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1952: Test drive for TV detector vans
A new method for tracking down users of unlicensed television sets has been unveiled in the UK.

The first TV detector van was demonstrated in front of Postmaster-General, Lord De La Warr and Assistant Postmaster-General Mr Gammans.

The detection equipment was developed at short notice at the radio experimental laboratories of the Post Office in Dollis Hill, London.

The units consist of three horizontal loop aerials fixed to the roof of a van which receives signals from TV sets and converts them to radio waves to give audio and video information.

Its inventors insist the system is sensitive enough to pick up the vast majority of television receivers, whether the aerial is external or internal.

We are most unwilling to start a snoop campaign
Lord De La Warr, Postmaster-General
Detector vans will pass slowly along roads and will be able to pin-point where receivers are in use.

TV detection officers will make doorstep inquiries as they go along.

According to Post Office estimates there are between 100,000 and 150,000 people watching television without a licence.

Lord De La Warr said people without licences were receiving free entertainment subsidised by those who had paid.

He said he was determined to discover who the non-payers were, although he was sure many people had simply forgotten to get their licence.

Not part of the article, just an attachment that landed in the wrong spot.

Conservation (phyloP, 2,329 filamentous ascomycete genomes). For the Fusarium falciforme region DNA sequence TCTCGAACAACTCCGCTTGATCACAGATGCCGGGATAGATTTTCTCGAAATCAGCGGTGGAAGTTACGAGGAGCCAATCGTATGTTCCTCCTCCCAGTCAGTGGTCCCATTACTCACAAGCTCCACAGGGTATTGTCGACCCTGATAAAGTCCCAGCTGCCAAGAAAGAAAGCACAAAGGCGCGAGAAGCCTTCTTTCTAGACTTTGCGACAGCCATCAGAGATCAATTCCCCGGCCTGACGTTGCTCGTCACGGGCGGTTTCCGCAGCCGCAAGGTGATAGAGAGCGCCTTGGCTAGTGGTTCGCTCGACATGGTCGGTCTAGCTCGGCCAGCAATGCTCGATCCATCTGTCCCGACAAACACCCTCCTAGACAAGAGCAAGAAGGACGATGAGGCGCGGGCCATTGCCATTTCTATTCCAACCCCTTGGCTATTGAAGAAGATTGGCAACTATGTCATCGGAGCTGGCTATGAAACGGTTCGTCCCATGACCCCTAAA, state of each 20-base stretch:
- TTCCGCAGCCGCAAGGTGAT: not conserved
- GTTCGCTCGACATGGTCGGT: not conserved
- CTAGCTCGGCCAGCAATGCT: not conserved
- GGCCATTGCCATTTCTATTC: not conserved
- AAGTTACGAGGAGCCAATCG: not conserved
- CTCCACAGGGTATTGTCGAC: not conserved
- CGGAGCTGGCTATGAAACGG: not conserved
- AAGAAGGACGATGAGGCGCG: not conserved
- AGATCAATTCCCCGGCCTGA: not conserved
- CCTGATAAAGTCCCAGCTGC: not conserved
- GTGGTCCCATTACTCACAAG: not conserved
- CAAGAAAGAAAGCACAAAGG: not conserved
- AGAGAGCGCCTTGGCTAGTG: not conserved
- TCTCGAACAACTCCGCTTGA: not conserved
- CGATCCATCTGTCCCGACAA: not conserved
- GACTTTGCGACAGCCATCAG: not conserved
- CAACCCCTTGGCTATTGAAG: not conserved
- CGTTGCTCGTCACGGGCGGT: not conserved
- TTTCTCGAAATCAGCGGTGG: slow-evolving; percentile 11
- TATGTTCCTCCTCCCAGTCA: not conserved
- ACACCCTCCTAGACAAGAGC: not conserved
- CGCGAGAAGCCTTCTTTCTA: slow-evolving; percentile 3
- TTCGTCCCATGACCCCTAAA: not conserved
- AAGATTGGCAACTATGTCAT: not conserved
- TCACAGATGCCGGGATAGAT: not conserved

"We are most unwilling to start a snoop campaign or to follow it up by prosecutions," he added.

The Post Office will begin its campaign to catch up with non-licence payers at the beginning of next week, when the first detector vans will be on the streets.

A spokesman said many more of the specially equipped vehicles will be in action in the near future.

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Television detector van
Up to 150,000 people do not have a television licence



TV Licence Facts
The BBC took over responsibility for collecting the licence fee from the Home Office in 1991.
Rates of evasion halved but in 2002 the National Audit Office estimated it was running at up to 7.6% at a cost of 141 million a year.
The BBC issued a record number of TV licences in 2001. The figure of 23.7 million was a 20% increase over the previous 10 years.
TV Licence inspectors made 3,230,000 visits in 2001 and caught 400,000 evaders.
In the year to end of March 2004, licence fee evasion was estimated to be running at 5.7%, an all-time low.
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